Thursday, February 16, 2012
I'm taking Rachel's "Curves class" and finally finished my first project! (Consistent with my college career I put this off to the last minute...) If you get the chance to take a class from Rachel (I'm assuming she's going to have more) you definitely should! I'm having so much fun and learning tons of new skills, all from the convenience of my house after the kids go to bed! In this project I pieced clamshells, worked with linen, and sewed an invisible zipper closure, all for the first time. And I didn't have to use my seam ripper once! That is a testament to her teaching ability, because I pretty much always mess up my first few times when trying new sewing skills.
These are things I was definitely too intimidated to teach myself, so if it wasn't for this class I probably wouldn't have ever learned about placing a zipper. Actually, the tutorial for the zipper is available on her blog for free - it's great. I'm not sure if I would use this white linen again for a pillow since every little wrinkle in the pillow form shows through - I jammed a really big down pillow into a kind of small pillow cover because I couldn't stand to wait another day to see my finished result. The boys were super excited this morning when they woke up and saw that I had made a pillow for myself - what a couple of sweeties. I may not have any daughters, but I do have two sons who appreciate a hand-made pillow. :)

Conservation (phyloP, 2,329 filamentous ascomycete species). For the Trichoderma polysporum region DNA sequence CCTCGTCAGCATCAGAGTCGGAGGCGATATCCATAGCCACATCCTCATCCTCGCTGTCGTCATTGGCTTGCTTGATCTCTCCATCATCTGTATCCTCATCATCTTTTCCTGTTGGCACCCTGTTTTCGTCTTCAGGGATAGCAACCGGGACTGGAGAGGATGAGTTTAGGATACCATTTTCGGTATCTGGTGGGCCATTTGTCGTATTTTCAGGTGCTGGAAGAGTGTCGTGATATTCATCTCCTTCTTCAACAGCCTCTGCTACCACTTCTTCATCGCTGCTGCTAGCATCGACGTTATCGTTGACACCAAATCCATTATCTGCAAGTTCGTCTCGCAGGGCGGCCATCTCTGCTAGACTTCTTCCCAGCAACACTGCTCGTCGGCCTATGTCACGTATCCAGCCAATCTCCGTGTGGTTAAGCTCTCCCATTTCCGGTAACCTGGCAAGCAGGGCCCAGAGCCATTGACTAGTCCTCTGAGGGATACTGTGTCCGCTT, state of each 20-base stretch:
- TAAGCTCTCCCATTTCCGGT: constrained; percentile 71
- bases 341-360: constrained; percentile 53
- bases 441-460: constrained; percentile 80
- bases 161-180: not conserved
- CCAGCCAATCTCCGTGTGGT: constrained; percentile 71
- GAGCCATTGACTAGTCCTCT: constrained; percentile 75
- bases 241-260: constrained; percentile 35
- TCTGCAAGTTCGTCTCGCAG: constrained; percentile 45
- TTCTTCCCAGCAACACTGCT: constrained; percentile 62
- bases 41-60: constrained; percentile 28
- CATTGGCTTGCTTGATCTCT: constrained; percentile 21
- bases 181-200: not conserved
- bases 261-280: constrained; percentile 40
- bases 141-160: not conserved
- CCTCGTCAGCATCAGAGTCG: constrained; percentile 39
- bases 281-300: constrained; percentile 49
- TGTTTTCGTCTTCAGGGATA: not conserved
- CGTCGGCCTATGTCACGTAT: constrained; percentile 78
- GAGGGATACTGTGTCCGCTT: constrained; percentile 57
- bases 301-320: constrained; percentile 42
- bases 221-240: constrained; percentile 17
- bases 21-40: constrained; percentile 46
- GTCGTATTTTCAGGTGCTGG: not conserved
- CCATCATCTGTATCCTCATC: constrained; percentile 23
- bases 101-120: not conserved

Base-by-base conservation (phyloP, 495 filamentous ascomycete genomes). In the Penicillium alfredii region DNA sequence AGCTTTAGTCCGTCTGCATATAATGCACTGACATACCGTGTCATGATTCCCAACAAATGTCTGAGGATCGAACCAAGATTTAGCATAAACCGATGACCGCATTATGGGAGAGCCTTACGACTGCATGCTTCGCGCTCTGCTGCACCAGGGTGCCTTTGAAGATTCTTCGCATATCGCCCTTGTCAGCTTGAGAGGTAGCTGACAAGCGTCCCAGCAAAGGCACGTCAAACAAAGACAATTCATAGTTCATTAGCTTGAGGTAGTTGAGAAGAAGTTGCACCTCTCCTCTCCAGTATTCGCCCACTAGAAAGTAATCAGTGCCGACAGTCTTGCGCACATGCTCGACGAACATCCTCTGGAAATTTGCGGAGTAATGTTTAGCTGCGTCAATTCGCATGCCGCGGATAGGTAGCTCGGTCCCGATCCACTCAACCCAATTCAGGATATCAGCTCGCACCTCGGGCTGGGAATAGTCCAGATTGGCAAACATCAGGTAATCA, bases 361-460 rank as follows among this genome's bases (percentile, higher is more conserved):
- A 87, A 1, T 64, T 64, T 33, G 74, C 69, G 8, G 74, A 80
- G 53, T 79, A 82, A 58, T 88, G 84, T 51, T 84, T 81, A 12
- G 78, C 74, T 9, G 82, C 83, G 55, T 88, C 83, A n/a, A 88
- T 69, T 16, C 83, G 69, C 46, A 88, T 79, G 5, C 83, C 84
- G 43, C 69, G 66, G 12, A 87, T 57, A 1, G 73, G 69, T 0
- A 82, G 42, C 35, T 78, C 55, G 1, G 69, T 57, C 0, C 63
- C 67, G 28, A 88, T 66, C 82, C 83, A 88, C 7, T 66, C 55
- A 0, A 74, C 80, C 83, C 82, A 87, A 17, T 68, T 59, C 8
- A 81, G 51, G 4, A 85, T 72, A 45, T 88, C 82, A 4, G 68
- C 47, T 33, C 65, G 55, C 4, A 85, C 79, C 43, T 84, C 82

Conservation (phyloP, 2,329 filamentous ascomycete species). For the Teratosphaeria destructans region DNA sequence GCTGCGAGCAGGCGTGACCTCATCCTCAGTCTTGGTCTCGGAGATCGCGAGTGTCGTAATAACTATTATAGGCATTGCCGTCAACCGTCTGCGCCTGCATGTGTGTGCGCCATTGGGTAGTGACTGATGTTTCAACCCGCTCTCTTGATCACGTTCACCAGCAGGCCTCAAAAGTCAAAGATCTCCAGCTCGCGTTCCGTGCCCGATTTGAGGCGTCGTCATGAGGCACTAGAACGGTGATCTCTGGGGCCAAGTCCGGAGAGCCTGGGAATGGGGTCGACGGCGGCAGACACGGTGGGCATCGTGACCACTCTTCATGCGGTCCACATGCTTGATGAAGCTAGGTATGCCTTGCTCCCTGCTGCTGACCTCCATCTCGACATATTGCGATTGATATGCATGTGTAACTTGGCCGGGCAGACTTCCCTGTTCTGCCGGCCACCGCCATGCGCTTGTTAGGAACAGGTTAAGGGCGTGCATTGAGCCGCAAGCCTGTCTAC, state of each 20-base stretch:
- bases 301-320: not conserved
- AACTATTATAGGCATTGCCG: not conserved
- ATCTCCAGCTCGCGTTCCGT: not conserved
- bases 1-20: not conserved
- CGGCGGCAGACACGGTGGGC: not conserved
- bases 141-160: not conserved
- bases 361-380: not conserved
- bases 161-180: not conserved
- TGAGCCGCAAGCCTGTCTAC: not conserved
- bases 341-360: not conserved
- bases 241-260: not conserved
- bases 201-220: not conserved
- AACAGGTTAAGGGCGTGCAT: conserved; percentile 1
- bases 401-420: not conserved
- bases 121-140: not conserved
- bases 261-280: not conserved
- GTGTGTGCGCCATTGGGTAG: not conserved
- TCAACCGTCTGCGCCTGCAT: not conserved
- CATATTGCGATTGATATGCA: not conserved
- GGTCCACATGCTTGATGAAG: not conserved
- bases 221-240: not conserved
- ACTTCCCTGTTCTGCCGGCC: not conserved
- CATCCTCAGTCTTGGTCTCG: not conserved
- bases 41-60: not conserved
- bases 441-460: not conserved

Tuesday, February 7, 2012
- Why don't roosters lay eggs?
- What if me and God went to Yogurt Land and He said "What flavor should I get?"
- If you only ate fabric for a long, long time, would you die?
- What should you do if a tornado blows the roof off of your basement?
- Is there Lightning McQueen Macaroni and Cheese in heaven?
- Why isn't dad's job to kill bad guys?
- Why can't we drive on the sidewalk when nobody is walking on it?
- What if we put chapstick on a vulture?
No, I didn't make any of those up. If you happen to have answers to any of these, I'd be grateful. :)
Friday, February 3, 2012
Saturday, January 28, 2012
I spent the entire afternoon shoveling dirt out of a huge planter box that has been infiltrated by gophers. The plan is to replace the 10-year-old wire mesh at the bottom of the box and hopefully get a few more productive years out of the bed. It was HARD, and boy am I proud of myself! But it doesn't make for a very pretty picture (neither the pile of dirt or ME), so I decided to share this with you instead.
I ended up with a ton of extra hexagons while working on my hexagon quilt. These ones just didn't fit in for one reason or another, so the other day I decided to sew them together into... something. Of course it would have made more sense to work on one of the many other unfinished projects I have laying around, but whatever. I'm always most excited about the new project that pops into my head. I'm thinking of this as a sampler of sorts. It was really good practice for me in terms of sewing hexagons together, and I am planning on hand quilting it, which is what I'd like to ultimately do on my real hexagon quilt. This little thing is a much less intimidating piece to learn on.